“As an artist and a human being I try to live in the here and now,” says Alexey, a choreographer and dancer. “This is one of the things keeping me alive and working.”
Their ability to respond in the moment has served them well as the Covid-19 pandemic has kept the pair at home in their historic Little Haiti house, together with Carla’s elderly parents and their pet cats and dogs. And they’ve transformed their 305 and Havana International Improv Festival, which Miami Light Project was slated to present at the Light Box in Wynwood in April, into an online event celebrating artist responses to the unprecedentedly strange situation the world is enduring.
“Daily life is improvisation,” says Carla, a filmmaker and dance artist. “We have a score, but we don’t know what’s going to happen in an hour, or a minute. Right now the world is in a big important dangerous improvisation. We want to create something where artists can share the moment they are living right now.”
“We are living in a unique time,” adds Alexey. “So we are adapting, because we have to survive as artists and human beings.”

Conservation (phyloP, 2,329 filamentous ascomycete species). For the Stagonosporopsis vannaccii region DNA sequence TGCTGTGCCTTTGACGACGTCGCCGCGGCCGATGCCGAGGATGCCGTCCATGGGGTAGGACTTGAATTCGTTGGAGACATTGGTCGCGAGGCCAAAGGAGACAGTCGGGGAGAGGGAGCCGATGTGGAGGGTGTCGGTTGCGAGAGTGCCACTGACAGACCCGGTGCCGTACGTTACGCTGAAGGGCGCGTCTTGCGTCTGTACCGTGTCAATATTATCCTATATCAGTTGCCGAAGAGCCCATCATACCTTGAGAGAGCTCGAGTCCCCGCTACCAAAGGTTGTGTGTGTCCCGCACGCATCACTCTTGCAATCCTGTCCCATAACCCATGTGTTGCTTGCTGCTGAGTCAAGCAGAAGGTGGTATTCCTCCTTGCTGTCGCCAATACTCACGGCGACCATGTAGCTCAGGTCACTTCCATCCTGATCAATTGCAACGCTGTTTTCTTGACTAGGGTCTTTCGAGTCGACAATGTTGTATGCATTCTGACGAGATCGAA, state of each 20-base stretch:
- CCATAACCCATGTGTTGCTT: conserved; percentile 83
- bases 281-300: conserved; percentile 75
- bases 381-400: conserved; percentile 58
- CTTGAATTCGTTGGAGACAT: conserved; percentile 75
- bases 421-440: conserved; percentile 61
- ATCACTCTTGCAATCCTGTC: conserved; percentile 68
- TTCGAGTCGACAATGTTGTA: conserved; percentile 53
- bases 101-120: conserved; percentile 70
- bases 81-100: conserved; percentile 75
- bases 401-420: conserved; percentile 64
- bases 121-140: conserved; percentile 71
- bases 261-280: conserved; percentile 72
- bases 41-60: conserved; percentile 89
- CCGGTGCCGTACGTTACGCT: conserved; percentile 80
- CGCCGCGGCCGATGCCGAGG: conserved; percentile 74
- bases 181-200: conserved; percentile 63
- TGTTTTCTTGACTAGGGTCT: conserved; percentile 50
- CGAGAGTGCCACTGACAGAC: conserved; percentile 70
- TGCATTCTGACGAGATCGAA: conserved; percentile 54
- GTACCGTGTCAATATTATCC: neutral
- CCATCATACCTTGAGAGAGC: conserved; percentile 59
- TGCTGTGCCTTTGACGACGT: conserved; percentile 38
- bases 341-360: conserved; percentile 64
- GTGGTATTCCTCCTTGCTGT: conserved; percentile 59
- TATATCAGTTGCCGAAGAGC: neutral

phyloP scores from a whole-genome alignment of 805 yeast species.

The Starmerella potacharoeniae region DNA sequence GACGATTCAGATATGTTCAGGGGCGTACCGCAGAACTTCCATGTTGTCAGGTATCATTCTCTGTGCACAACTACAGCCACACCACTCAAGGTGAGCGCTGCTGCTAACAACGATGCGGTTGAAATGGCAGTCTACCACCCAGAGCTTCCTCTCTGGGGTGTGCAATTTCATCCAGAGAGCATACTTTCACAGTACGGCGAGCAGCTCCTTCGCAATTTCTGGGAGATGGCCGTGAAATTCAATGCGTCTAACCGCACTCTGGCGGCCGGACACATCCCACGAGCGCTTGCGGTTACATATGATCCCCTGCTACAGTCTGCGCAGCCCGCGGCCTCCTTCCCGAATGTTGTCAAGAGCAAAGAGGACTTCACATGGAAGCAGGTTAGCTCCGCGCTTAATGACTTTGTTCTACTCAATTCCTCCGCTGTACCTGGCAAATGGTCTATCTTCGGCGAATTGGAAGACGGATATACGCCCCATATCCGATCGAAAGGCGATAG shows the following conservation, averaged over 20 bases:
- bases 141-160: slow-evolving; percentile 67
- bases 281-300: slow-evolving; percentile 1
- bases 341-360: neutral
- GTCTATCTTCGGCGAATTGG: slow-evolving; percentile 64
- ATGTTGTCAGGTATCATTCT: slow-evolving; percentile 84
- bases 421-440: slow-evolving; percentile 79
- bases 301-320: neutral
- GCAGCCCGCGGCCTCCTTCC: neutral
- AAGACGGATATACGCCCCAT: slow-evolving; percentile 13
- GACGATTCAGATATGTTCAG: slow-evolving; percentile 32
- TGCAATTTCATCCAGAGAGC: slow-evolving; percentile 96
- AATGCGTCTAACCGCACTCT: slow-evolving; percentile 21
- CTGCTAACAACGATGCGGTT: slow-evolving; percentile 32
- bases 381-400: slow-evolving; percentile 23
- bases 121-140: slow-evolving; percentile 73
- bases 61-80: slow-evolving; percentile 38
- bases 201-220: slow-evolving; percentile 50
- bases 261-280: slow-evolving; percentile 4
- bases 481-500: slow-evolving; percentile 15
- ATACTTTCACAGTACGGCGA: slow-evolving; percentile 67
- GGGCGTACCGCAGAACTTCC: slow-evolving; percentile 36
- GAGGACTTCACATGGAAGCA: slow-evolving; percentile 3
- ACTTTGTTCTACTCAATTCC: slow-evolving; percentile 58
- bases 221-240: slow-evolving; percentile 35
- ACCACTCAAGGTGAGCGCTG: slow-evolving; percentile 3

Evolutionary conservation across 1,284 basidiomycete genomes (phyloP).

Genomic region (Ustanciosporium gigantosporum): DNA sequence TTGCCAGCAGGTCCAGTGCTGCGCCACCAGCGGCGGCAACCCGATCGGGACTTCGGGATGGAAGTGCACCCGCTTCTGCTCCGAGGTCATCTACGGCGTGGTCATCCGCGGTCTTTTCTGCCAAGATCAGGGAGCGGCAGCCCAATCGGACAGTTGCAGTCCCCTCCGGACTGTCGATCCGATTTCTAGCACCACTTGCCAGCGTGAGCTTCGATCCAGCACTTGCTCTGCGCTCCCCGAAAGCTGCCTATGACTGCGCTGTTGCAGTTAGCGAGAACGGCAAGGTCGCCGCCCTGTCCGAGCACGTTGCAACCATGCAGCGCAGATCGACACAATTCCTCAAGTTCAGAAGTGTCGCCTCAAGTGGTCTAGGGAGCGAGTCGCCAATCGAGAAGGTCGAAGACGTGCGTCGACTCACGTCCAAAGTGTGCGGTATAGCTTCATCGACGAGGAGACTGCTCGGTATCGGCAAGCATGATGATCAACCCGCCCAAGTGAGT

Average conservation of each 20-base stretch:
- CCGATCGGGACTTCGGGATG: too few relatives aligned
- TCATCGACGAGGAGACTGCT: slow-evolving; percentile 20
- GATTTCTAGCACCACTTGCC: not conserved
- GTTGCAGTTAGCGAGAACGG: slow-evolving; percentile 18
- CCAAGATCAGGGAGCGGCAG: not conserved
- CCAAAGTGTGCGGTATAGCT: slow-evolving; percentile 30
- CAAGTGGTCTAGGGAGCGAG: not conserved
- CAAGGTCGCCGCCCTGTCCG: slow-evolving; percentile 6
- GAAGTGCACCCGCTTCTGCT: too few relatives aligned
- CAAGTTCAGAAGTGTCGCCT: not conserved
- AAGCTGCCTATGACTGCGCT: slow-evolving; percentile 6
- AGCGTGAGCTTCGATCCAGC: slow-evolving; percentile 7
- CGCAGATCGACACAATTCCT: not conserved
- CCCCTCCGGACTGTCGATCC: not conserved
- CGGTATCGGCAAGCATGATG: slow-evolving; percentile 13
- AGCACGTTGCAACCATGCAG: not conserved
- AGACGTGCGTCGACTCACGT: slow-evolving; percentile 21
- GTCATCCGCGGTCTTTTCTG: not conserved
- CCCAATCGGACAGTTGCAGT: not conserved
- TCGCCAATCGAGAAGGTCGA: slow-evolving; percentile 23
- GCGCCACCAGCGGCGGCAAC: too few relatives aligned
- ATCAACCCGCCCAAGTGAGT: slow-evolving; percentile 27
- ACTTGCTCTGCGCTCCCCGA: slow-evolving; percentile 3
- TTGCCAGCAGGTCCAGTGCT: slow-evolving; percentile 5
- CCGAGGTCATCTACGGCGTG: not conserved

The Improv Festival will now take place this weekend, with a Handcrafted Film Conference, a workshop with filmmaker Dinorah de Jesus Rodriguez, at 7pm on Friday May 1st; and an Online Film and Media Screening Event, featuring original experimental films and dance videos from artists in Miami, Cuba, Venezuela, Brazil, Spain, Italy and more, at 7pm on Saturday May 2nd.
Carla and Alexey have been part of the Miami Light Project family of artists since they were first commissioned for the Here & Now Festival over a decade ago, presenting multiple dance, film and hybrid projects since. This year they became one of the AIR (Artist in Residence) at the Light Box creators, receiving support and rehearsing at the Wynwood space.